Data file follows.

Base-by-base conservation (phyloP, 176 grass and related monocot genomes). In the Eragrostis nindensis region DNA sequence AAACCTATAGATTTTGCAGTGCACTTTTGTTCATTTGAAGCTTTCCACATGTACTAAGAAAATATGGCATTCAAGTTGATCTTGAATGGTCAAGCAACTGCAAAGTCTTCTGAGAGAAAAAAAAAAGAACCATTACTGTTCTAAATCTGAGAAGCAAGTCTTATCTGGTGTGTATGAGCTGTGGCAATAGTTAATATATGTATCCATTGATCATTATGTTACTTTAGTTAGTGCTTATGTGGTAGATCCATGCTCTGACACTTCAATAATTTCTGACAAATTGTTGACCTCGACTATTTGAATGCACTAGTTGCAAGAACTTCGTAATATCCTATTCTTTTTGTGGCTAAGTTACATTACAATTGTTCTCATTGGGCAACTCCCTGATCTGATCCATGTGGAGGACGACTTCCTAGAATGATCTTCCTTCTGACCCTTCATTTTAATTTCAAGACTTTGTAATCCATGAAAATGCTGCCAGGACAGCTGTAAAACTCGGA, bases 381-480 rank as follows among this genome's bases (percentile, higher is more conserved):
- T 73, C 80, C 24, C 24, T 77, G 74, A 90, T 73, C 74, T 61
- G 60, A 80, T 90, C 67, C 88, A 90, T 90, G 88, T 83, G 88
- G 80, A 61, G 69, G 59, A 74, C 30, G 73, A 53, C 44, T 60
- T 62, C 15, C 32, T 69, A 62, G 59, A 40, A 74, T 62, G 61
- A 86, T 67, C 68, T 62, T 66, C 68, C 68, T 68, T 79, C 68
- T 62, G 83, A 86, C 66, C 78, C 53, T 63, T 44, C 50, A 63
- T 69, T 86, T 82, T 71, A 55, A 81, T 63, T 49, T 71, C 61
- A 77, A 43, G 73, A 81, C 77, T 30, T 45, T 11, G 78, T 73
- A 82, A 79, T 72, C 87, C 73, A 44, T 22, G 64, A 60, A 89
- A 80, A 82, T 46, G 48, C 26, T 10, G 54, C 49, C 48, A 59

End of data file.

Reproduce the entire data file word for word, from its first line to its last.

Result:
Base-by-base conservation (phyloP, 176 grass and related monocot genomes). In the Eragrostis nindensis region DNA sequence AAACCTATAGATTTTGCAGTGCACTTTTGTTCATTTGAAGCTTTCCACATGTACTAAGAAAATATGGCATTCAAGTTGATCTTGAATGGTCAAGCAACTGCAAAGTCTTCTGAGAGAAAAAAAAAAGAACCATTACTGTTCTAAATCTGAGAAGCAAGTCTTATCTGGTGTGTATGAGCTGTGGCAATAGTTAATATATGTATCCATTGATCATTATGTTACTTTAGTTAGTGCTTATGTGGTAGATCCATGCTCTGACACTTCAATAATTTCTGACAAATTGTTGACCTCGACTATTTGAATGCACTAGTTGCAAGAACTTCGTAATATCCTATTCTTTTTGTGGCTAAGTTACATTACAATTGTTCTCATTGGGCAACTCCCTGATCTGATCCATGTGGAGGACGACTTCCTAGAATGATCTTCCTTCTGACCCTTCATTTTAATTTCAAGACTTTGTAATCCATGAAAATGCTGCCAGGACAGCTGTAAAACTCGGA, bases 381-480 rank as follows among this genome's bases (percentile, higher is more conserved):
- T 73, C 80, C 24, C 24, T 77, G 74, A 90, T 73, C 74, T 61
- G 60, A 80, T 90, C 67, C 88, A 90, T 90, G 88, T 83, G 88
- G 80, A 61, G 69, G 59, A 74, C 30, G 73, A 53, C 44, T 60
- T 62, C 15, C 32, T 69, A 62, G 59, A 40, A 74, T 62, G 61
- A 86, T 67, C 68, T 62, T 66, C 68, C 68, T 68, T 79, C 68
- T 62, G 83, A 86, C 66, C 78, C 53, T 63, T 44, C 50, A 63
- T 69, T 86, T 82, T 71, A 55, A 81, T 63, T 49, T 71, C 61
- A 77, A 43, G 73, A 81, C 77, T 30, T 45, T 11, G 78, T 73
- A 82, A 79, T 72, C 87, C 73, A 44, T 22, G 64, A 60, A 89
- A 80, A 82, T 46, G 48, C 26, T 10, G 54, C 49, C 48, A 59